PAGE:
Understanding Objects Properties and Methods

Using Visual Basic for Applications, you can create procedures that control many features of Microsoft Excel. You can also control a large number of other applications. The power of Visual Basic comes from its ability to control and manage various objects. But what is an object?

An object is a thing you control with VBA. A workbook, a worksheet, a range in a worksheet, a chart, or a toolbar are just a few examples of things you may want to control while working in Excel. These things are objects. Excel contains over a hundred objects that you can manipulate in different ways. All Visual Basic objects are organized in a hierarchy. Some objects may contain other objects. For example, Microsoft Excel is an Application object. The Application object contains other objects, such as workbooks or command bars. The Workbook object may contain other objects, such as worksheets or charts. In this chapter, you will learn how to control the following Excel objects: Range, Window, Worksheet, Workbook, and Application. I have listed the Range object first for a very important reason: you can't do much work in spreadsheets unless you know how to manipulate ranges of cells.

Certain objects look alike. If you open a new workbook and examine its worksheets, you won't see any differences. A group of like objects is called a collection. For example, a collection of worksheets includes all worksheets in a particular Workbook, and the collection of CommandBars contains all the toolbars and menu bars. Collections are also objects. In Microsoft Excel, the most frequently used collections are the Sheets collection that represents all the worksheets and charts, the Workbook collection, the Worksheets collection, and the Windows collection. When you work with collections, you can perform the same action on all the objects in the collection.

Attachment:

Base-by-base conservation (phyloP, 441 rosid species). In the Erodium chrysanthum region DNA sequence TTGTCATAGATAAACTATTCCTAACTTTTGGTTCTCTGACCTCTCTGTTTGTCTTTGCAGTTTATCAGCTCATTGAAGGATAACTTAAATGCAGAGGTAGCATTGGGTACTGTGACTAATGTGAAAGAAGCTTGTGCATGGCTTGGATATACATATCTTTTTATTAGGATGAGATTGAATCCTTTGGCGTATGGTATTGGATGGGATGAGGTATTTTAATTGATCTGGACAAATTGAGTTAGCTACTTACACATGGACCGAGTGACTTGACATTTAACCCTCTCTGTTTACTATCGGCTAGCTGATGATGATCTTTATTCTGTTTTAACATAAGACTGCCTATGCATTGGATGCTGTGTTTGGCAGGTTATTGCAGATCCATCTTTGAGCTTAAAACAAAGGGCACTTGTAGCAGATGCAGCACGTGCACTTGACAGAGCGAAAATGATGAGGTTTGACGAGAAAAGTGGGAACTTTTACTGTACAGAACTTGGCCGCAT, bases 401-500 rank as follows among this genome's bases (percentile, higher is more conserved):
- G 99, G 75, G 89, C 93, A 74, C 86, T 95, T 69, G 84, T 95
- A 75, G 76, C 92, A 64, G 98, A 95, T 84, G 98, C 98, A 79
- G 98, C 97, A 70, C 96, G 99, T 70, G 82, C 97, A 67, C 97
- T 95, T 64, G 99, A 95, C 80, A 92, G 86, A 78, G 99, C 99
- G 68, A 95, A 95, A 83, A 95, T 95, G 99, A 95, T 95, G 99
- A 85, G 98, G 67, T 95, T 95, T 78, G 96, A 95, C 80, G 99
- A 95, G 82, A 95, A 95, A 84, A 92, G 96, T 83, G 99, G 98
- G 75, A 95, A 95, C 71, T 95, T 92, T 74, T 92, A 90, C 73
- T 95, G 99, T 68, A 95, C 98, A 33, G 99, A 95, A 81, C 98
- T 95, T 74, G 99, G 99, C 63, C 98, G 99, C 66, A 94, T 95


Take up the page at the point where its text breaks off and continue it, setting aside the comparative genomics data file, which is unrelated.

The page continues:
Each object has some characteristics that allow you to describe the object. In Visual Basic, the object's characteristics are called properties. For example, a Workbook object has a Name property, and the Range object has such properties as Column, Font, Formula, Name, Row, Style, and Value. The object properties can be set. When you set an object's property, you control its looks or its position. Object properties can only take on one specific value at any one time. For example, the active Workbook can't be called two different names at the same time. The most difficult part of Visual Basic is understanding the fact that some properties can also be objects. Consider the Range object. You can change the looks of the selected range of cells by setting the Font property. But Font can have a different name (Times New Roman, Arial, ...), different size (10,12,14, ...), and different style (Bold, Italic, Underline, ...). These are Font properties. If the Font has properties, then the Font is also an object.

Properties are great. They let you change the look of the object, but how can you control the actions? Before you can make Excel carry out some tasks, you need to know another term. Objects have methods. Each action you want the object to perform is called a method. The most important Visual Basic method is the Add method. Using this method, you can add a new workbook or worksheet. Objects can use various methods. For example, the Range object has special methods that allow you to clear the cell contents (ClearContents method), formats (ClearFormats method), and both contents and formats (Clear method). Other methods allow the objects to be selected, copied, or moved.

Methods can have optional parameters that specify how the method is to be carried out. For example, the Workbook object has a method called Close. You can close any open workbook using this method. If there are changes to the workbook, Microsoft Excel displays a message asking whether you want to save the changes. You can use the Close method with the SaveChanges parameter set to False to close the workbook and discard any changes that have been made to it, as in the example below:

Workbooks("Chap01.XLS").Close SaveChanges:=False

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